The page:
But Joe Schwarcz, director of the Office for Science & Society at McGill University, says the theories need to be proven under proper laboratory conditions before they should be believed.

Antibiotic threat

Monsanto patented the chemical as an antibiotic in 2010, a tacit acknowledgement of its effectiveness in killing microbes, though the pesticide industry maintains it's applied to fields in concentrations too low to produce any serious antimicrobial effects in the animals, including us, consuming those crops. Schwarcz insists the antibiotic effect is "absolutely trivial."

But Huber argues that increasing miscarriages, birth defects and chronic botulism in cattle, sheep and pigs are signs of glyphosate's strong antibiotic activity against beneficial organisms.

Backing up Huber, Vrain points to research from 2013 showing that, at a concentration of just one part per million, glyphosate killed all the beneficial bacteria in the guts of poultry. Only salmonella and clostridium survived - pathogens blamed for farm animal illness.

In the meantime, a recently published study by Nancy Swanson virtually twinned increasing rates of glyphosate use with rising incidence of a host of chronic diseases. They include liver, kidney and bladder cancers; Crohn's and celiac disease; stroke, diabetes and autism, among others.

New GM seeds resistant to glyphosate, as well as 2,4-D, are expected to start rolling out across Canada this year. The new seeds will help farmers battle glyphosate-resistant weeds.

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While Vrain admits that biotechnology has been transformative for the just over 2 per cent of Canadians who farm, "One hundred per cent of people eat," he says.

Source: Now Toronto. This article has been edited for length.

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Tuesday, April 07, 2015

Air pollution slows brain development: study

Air pollution takes a double toll on babies' brains

Studies have tied air pollution to a wide range
of problems in children.
A common pollutant in vehicle exhaust, power plant emissions and cigarette smoke can shrink white matter in fetal brains and cause developmental damage during the toddler years, a new study suggests.

In 40 children examined by researchers, prenatal exposure to polycyclic aromatic hydrocarbons was correlated with reduced white matter on the left side of children's brains during their early childhood.

Those physical changes in the brain's internal wiring also were correlated with slower cognitive processing and with symptoms of attention deficit and hyperactivity, according to the study published in the journal JAMA Psychiatry.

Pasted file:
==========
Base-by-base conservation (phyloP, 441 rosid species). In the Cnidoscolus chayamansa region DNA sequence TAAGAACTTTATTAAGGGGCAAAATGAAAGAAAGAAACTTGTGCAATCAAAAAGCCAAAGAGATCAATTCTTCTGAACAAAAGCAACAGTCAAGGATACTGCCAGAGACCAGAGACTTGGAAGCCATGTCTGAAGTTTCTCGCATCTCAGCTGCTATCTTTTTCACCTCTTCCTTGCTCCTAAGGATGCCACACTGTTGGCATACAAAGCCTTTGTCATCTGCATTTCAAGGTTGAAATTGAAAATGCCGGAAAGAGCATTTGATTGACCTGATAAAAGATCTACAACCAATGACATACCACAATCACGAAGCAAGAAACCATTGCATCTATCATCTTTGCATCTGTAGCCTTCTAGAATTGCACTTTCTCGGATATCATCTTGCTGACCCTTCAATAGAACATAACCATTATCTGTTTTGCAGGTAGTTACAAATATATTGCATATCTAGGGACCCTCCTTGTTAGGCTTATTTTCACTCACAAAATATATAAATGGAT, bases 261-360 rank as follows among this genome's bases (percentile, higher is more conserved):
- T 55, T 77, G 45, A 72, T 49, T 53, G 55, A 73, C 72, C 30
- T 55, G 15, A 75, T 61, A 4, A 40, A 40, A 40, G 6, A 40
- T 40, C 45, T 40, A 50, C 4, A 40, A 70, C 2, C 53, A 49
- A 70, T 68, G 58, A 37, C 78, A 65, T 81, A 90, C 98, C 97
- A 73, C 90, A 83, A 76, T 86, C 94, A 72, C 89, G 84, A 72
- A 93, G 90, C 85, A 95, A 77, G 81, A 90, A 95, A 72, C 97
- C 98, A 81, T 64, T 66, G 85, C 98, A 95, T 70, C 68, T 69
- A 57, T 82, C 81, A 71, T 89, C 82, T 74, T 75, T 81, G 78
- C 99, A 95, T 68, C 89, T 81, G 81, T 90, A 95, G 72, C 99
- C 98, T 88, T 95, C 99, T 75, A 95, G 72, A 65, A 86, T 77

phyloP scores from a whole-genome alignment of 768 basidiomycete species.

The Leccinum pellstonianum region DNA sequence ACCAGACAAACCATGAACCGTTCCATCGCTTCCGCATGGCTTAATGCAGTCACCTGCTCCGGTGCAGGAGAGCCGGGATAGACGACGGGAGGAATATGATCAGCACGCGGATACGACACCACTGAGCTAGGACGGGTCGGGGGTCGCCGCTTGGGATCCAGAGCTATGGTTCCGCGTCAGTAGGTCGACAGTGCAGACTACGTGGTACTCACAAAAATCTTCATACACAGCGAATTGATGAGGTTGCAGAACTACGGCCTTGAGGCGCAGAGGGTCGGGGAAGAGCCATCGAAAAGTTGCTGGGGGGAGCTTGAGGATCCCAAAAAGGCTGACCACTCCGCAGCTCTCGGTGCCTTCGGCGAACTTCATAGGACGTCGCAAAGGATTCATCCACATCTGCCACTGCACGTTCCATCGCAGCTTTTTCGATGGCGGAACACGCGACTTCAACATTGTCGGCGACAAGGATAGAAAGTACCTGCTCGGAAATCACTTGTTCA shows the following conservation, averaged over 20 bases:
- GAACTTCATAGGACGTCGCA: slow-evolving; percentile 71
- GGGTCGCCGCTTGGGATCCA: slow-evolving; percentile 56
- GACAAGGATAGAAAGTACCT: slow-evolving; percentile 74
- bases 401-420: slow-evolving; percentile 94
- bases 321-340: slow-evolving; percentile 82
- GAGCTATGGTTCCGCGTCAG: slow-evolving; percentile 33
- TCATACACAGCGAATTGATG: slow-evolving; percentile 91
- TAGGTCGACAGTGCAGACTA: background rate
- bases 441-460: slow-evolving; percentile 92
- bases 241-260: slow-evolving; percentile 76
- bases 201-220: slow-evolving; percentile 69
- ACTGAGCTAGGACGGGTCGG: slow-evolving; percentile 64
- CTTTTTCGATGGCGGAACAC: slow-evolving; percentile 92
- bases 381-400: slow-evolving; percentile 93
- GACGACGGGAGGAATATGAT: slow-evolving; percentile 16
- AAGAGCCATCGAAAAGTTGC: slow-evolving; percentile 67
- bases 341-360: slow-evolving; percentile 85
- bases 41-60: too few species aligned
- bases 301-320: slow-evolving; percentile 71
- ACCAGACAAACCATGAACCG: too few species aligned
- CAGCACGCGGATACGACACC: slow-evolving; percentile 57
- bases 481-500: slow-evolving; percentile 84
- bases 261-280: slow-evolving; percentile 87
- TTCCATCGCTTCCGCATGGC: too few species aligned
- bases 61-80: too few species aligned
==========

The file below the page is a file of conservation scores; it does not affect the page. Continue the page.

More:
“They tend to be fidgety and hyperactive and very impulsive, so they leap before they look,” said Dr. Bradley Peterson, director of the Institute for the Developing Mind at Children's Hospital Los Angeles and the lead author of the report.

The researchers had previously tied behavioral and cognitive problems to eight common types of these pollutants, which are a product of incomplete combustion of organic materials.

The new study now suggests those problems have a biological root in the altered architecture of the brain.

The research involved 655 New York City women of Dominican and African American descent who gave birth between 1997 and 2006.

During late pregnancy, the women carried detector backpacks that measured exposure to PAHs over 48 hours. Their children later were tested for exposure and underwent several rounds of cognitive and behavioral testing.

For the JAMA Psychiatry study, Peterson and his colleagues selected a representative sample from the original study group: 20 children whose own PAH readings were below the median and 20 whose PAH levels were above it.

All the children were about 8 years old when they underwent magnetic resonance imagery scans.

Those scans showed that white matter was significantly reduced from normal volumes throughout the left hemisphere, an area that controls language and cognition, among other higher functions.

In fact, the higher their prenatal exposure to PAH was, the more white matter was reduced and the more acute the behavioral and developmental problems were, the study found.

Scientists don’t know why the left side seemed to be affected more, but they suspect the compounds interfere with an early biochemical process that helps the fetal brain divide into slightly asymmetrical hemispheres.

The damage, however, is not isolated to prenatal stages, or to the left hemisphere. Postnatal PAH exposure, measured at age 5, correlated with diminished white matter in areas of the prefrontal cortex of both hemispheres, the study found.

“It’s a double hit,” Peterson said. “They have the abnormality from prenatal life throughout the left hemisphere and then on top of that they have this bilateral frontal hit from exposures around age 5.”

The 40 children were from nonsmoking homes and had little or no exposure to lead or insecticides that likewise have been linked to developmental and behavioral problems, according to the study. All were right-handed.

Although it remains possible that other pollutants could be affecting the results, the researchers said their sampling methods eliminated the major contenders, helping to isolate the effects of the PAH compounds.

Numerous studies have linked air pollution — especially particulate matter — to respiratory and cardiac problems. But over the last decade, researchers have accumulated more evidence that particles and other types of airborne pollution can affect brain development.

A 2012 study using a database of 19,000 nurses found greater cognitive decline among older women exposed to high levels of particulate matter.

A 2011 Boston study involving 680 men showed similar results. A series of studies involving children in Mexico City linked air pollution with the brain inflammation that is typical of diseases such as multiple sclerosis.